MoveOn.org

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MoveOn.org is a left-leaning group of organizations that claims 5 million members in the USA.

About

MoveOn is made up of the following pieces:

  • MoveOn.org Civic Action, a 501(c)(4) nonprofit organization (formerly known just as MoveOn.org). It primarily focuses on education and advocacy on national issues. It is entirely funded by individuals.
  • MoveOn.org Political Action, a federal PAC (formerly known as MoveOn PAC). It mobilizes people across the country to fight battles in Congress and help elect candidates who reflect MoveOn's values. It is entirely funded by individuals.[1]

Beginnings

Joan Blades and Wes Boyd, two Silicon Valley entrepreneurs, started MoveOn.org Civic Action. They launched an online petition to "Censure President Clinton and Move On to Pressing Issues Facing the Nation" on September 18th 1998. Hundreds of thousands of individuals signed it and the reaction sparked the idea for MoveOn.org.

MoveOn PAC was formed in 1998 as a political action committee so citizens could influence congressional elections outcomes. It is called MoveOn.org Political Action and its mission is to provide individuals an opportunity to aggregate their contributions with others.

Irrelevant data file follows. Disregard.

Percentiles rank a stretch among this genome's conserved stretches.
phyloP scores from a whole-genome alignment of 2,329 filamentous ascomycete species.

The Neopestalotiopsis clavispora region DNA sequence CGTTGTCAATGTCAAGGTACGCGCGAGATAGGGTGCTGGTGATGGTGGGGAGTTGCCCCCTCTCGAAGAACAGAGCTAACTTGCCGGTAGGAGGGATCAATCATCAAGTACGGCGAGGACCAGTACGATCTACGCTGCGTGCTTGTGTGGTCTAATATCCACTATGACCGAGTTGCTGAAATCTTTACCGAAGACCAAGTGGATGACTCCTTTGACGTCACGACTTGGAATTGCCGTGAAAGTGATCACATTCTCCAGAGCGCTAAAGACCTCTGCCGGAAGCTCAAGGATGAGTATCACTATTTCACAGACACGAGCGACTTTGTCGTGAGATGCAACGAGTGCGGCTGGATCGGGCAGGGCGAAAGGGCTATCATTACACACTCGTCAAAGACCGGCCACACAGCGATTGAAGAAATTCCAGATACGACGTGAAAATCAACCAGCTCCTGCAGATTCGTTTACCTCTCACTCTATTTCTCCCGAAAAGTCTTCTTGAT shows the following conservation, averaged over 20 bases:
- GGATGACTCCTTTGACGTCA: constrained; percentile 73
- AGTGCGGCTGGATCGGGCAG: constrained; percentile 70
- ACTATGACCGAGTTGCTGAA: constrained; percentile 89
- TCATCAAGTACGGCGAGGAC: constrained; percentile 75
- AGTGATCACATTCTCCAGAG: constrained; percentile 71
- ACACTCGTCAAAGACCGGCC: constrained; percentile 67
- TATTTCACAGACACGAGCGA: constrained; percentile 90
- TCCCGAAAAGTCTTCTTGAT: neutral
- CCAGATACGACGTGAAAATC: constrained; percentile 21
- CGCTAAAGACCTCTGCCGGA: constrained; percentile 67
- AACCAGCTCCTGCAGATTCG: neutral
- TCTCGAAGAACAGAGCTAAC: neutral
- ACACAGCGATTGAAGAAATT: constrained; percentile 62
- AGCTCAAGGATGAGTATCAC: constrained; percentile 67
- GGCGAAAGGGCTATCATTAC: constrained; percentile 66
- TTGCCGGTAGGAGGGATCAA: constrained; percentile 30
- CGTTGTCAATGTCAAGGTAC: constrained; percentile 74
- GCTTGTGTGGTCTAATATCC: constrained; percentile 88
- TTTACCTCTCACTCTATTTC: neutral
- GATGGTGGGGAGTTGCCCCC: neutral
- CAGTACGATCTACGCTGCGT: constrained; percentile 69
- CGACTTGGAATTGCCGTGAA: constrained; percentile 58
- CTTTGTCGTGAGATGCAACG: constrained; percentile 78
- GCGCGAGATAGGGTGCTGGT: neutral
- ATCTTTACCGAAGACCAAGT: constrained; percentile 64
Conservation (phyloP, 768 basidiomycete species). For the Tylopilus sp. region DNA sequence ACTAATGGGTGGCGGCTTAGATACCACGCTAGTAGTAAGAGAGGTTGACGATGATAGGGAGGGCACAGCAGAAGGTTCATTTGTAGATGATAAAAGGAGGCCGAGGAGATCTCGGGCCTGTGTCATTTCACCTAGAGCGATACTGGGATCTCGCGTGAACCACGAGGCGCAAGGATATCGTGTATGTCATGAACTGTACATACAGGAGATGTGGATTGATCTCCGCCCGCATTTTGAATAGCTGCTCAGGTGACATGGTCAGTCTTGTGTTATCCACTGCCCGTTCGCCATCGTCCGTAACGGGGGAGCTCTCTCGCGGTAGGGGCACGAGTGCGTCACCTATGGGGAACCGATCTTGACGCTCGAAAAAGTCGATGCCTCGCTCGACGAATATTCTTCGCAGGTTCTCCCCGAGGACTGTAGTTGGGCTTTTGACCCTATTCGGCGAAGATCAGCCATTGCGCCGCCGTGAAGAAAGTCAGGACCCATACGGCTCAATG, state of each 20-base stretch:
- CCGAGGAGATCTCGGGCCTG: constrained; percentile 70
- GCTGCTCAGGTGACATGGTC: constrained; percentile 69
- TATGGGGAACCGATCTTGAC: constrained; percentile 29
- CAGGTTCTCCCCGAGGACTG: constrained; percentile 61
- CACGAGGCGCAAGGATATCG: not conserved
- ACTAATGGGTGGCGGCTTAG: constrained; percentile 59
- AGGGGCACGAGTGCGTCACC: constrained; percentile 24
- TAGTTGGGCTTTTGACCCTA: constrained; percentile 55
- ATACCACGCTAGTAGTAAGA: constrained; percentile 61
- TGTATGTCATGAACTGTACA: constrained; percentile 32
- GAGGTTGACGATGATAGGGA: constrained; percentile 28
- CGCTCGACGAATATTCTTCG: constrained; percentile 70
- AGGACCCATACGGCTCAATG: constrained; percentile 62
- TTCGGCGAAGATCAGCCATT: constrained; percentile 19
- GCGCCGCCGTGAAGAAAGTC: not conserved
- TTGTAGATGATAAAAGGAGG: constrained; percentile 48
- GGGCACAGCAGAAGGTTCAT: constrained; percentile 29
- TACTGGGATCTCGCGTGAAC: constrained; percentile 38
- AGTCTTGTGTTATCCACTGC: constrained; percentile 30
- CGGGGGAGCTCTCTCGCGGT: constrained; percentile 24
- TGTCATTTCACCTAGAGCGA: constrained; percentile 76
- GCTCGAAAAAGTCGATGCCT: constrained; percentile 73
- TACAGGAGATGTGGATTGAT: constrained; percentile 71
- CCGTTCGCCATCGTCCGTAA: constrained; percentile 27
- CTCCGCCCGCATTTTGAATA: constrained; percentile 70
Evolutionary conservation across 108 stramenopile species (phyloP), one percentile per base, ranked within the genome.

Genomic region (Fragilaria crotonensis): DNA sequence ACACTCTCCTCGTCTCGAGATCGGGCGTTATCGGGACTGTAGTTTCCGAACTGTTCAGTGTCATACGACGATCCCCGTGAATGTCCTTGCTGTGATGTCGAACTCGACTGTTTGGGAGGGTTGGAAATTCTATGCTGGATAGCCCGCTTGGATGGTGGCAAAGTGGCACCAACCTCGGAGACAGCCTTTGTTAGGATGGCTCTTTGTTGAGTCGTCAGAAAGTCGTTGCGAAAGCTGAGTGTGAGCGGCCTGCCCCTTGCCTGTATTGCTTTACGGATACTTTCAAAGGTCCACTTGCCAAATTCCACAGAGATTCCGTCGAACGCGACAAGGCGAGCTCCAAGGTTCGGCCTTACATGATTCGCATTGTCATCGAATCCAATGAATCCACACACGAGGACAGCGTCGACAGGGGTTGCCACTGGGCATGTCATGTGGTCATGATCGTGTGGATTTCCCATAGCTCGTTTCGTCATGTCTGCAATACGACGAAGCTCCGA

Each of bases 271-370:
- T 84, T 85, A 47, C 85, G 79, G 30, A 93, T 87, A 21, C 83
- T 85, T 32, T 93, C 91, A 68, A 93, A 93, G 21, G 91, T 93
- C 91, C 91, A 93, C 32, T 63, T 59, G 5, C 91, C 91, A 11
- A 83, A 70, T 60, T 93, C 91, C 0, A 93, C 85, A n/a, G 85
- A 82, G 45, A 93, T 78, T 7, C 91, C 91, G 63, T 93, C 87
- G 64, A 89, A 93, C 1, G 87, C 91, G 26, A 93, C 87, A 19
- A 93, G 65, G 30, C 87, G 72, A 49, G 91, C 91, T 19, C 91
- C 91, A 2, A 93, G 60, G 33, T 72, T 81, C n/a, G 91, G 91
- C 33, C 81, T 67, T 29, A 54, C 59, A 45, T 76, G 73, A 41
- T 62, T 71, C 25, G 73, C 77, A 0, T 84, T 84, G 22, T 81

Eli Pariser, a Maine native and recent graduate of Simon's Rock College of Bard, founded the MoveOn Peace campaign. Following September 11th, 2001, he launched an online petition calling for a restrained and multi-lateral response to the attacks and more than half a million people signed it. Eli is now MoveOn.org Political Action’s Executive Director.

Personnel

Campaign against DeLay

After Ronnie Earle brought the case against Tom DeLay in 2004, MoveOn.org took on their role in the fight against the former Republican House Majority Leader. They doctored photos of DeLay in handcuffs for a commercial, for instance.

They also launched the campaign, Stop Corruption Now, to gain monetary support for their crusade against corruption in Congress, citing DeLay as one of the greatest offenders. They also launched the more specific, Fire Tom DeLay. The goal was to top 500,000 petition signers, but they only got 45% of the goal.

External links

References

  1. About MoveOn
  2. PSN website: Board of Directors (accessed on Sept. 1, 2010)